Universal Music Publishing ‘Now Has the Power to Shut Pandora Down…’

Perhaps the only question is why Pandora executives aren’t cashing out faster.  Because it’s becoming increasingly apparent that this company lacks a sustainable business model, even if they successfully force recording royalty reductions through Congress.

Enter Universal Music Publishing Group, which now looks like the second publishing behemoth to independently negotiate its rates with Pandora.  The first step involves the cancellation of digital performance contacts with ASCAP and BMI, already in motion.  The next step is creating a new deal with Pandora, on their terms.  “In order to ensure that our songwriters are fairly compensated, we believe the best approach is for us to negotiate directly with these services,” UMPG chairman Zach Horowitz told Billboard’s Ed Christman, with Pandora topping the ‘services’ list.

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Which means that UMPG, just like Sony/ATV and EMI Music Publishing, are now staring Pandora in the eyes at the negotiating table, instead of working through a rate-constrained intermediary.  And if any of these mega-publishers decide they don’t like the terms, Pandora is obligated by law to withdraw the content or face massive copyright infringement penalties.  “I said it to you on Sony/ATV and it’s the same with Universal,” a top-level publishing executive told Digital Music News this morning.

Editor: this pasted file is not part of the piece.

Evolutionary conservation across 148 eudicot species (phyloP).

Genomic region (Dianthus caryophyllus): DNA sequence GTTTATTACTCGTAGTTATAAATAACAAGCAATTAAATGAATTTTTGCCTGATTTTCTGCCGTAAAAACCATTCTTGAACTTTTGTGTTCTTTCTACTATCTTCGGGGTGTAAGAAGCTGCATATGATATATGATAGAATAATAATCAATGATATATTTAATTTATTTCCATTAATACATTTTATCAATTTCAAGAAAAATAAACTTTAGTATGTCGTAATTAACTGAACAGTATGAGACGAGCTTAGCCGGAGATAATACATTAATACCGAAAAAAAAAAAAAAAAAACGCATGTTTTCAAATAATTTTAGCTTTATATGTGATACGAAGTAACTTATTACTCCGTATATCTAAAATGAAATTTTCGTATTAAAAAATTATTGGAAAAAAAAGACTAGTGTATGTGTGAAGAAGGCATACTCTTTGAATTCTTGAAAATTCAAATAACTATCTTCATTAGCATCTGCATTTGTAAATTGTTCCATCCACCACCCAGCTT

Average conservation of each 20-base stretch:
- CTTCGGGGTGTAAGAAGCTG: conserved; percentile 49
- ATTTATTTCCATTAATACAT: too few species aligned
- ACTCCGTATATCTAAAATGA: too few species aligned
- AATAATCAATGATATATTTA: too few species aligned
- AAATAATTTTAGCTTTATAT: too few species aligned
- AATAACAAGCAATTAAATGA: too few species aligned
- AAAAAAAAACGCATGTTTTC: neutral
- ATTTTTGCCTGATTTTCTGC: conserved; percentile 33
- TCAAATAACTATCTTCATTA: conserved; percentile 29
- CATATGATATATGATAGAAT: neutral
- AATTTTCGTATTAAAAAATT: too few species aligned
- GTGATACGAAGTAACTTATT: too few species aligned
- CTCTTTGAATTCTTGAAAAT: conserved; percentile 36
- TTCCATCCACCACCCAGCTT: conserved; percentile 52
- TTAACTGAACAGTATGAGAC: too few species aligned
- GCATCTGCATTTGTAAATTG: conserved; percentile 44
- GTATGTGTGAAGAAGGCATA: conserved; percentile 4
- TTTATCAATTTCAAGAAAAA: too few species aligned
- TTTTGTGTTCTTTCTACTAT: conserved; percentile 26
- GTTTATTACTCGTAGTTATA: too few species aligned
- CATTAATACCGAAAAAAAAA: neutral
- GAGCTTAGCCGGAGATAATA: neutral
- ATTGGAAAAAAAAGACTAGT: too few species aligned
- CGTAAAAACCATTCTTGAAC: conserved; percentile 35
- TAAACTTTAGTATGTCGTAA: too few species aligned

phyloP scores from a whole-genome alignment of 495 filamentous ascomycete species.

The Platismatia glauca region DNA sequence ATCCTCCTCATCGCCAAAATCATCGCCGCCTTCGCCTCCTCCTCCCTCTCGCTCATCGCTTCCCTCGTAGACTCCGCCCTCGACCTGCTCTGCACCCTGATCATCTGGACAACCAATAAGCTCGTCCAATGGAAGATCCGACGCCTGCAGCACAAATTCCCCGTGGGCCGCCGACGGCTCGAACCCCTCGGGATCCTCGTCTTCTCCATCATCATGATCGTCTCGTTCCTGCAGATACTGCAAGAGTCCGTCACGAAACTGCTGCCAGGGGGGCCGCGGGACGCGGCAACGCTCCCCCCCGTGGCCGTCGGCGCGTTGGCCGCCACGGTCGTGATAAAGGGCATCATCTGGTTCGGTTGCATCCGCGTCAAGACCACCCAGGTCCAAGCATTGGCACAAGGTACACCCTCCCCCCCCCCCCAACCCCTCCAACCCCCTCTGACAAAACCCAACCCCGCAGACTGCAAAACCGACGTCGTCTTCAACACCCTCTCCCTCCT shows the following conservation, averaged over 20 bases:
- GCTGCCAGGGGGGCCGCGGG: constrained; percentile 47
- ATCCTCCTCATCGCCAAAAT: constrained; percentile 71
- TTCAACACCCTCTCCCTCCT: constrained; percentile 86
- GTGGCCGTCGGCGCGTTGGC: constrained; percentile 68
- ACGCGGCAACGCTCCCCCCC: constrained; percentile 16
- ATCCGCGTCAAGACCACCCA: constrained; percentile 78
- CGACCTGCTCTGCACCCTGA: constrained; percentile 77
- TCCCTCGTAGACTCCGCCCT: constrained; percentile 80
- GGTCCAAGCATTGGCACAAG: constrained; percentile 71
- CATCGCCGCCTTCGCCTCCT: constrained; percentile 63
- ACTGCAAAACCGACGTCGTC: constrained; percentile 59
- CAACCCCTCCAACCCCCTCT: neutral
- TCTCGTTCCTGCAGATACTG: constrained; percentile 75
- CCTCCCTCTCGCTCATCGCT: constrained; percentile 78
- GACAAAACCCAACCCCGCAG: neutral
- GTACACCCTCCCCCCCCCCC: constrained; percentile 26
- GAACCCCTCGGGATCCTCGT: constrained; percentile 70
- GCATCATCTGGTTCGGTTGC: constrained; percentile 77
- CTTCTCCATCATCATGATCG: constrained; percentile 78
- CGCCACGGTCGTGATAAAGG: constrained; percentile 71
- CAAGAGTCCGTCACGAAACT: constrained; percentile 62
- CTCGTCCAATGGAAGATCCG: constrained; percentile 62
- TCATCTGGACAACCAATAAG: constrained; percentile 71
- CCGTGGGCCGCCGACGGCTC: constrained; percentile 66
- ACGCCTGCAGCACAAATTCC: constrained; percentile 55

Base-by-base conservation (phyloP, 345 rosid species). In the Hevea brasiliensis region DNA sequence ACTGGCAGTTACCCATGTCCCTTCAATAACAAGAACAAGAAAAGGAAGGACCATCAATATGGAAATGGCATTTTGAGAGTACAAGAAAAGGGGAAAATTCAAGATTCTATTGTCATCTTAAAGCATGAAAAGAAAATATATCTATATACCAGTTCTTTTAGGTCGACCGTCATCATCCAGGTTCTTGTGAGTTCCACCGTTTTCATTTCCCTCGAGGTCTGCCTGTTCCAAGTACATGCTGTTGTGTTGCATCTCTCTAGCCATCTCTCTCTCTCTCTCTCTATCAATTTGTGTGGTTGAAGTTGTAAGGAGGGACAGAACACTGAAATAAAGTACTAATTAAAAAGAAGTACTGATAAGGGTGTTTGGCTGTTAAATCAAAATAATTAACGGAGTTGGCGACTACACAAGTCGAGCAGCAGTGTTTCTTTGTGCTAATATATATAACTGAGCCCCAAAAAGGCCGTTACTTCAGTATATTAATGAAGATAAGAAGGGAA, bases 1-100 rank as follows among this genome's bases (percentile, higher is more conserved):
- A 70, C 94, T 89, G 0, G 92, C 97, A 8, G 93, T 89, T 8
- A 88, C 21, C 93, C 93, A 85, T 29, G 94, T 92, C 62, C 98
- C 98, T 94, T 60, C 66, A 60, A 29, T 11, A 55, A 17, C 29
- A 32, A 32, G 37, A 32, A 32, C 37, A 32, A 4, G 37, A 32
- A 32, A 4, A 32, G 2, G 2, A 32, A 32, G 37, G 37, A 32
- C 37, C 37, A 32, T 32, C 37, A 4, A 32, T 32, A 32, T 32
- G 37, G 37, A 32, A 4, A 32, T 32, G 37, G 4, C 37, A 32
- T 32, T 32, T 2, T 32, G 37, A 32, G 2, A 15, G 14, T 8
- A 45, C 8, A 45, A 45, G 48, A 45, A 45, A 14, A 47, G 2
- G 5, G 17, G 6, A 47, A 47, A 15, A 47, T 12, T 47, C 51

“They can shut Pandora down if they want to.  So that’s your negotiating power.”

The question is whether publishing rates start to become untenable as a result.  We also talked to music industry attorney Steve Gordon on the matter, who conceded that a pullout was possible but that it was probably unlikely.  And, that UMPG’s rates would probably follow the precedent established by Sony/ATV.   “[Sony/ATV president] Marty Bandier just negotiated 6 percent, from 4 or 4.5 percent before, so he got a little more,” Gordon told Digital Music News.  “Marty is very public about not wanting to kill his victims, he just wants more blood.

“He doesn’t want to kill them, otherwise they won’t be producing blood that he can drink.”

The Sony/ATV renegotiated deal lasts for just one year, and UMPG is likely to start renegotiations later this year.

19 Responses

  1. Alex
    Alex

    Simply put – ask for MFN against any other publishing deal on the table and call it a day. Then let that be the market rate. No use getting into any other negotiating tactics.
    BTW -Anyone saying “goodbye Pandora” isn’t seeing the big picture. The publishers can’t make any money by shutting the lights off.

    Reply
  2. econ
    econ

    Funny how the present admisitration will go after InBev on anti-trust grounds so they don’t acquire Modelo, but will gladly look the other way on mega banks and mega publishers.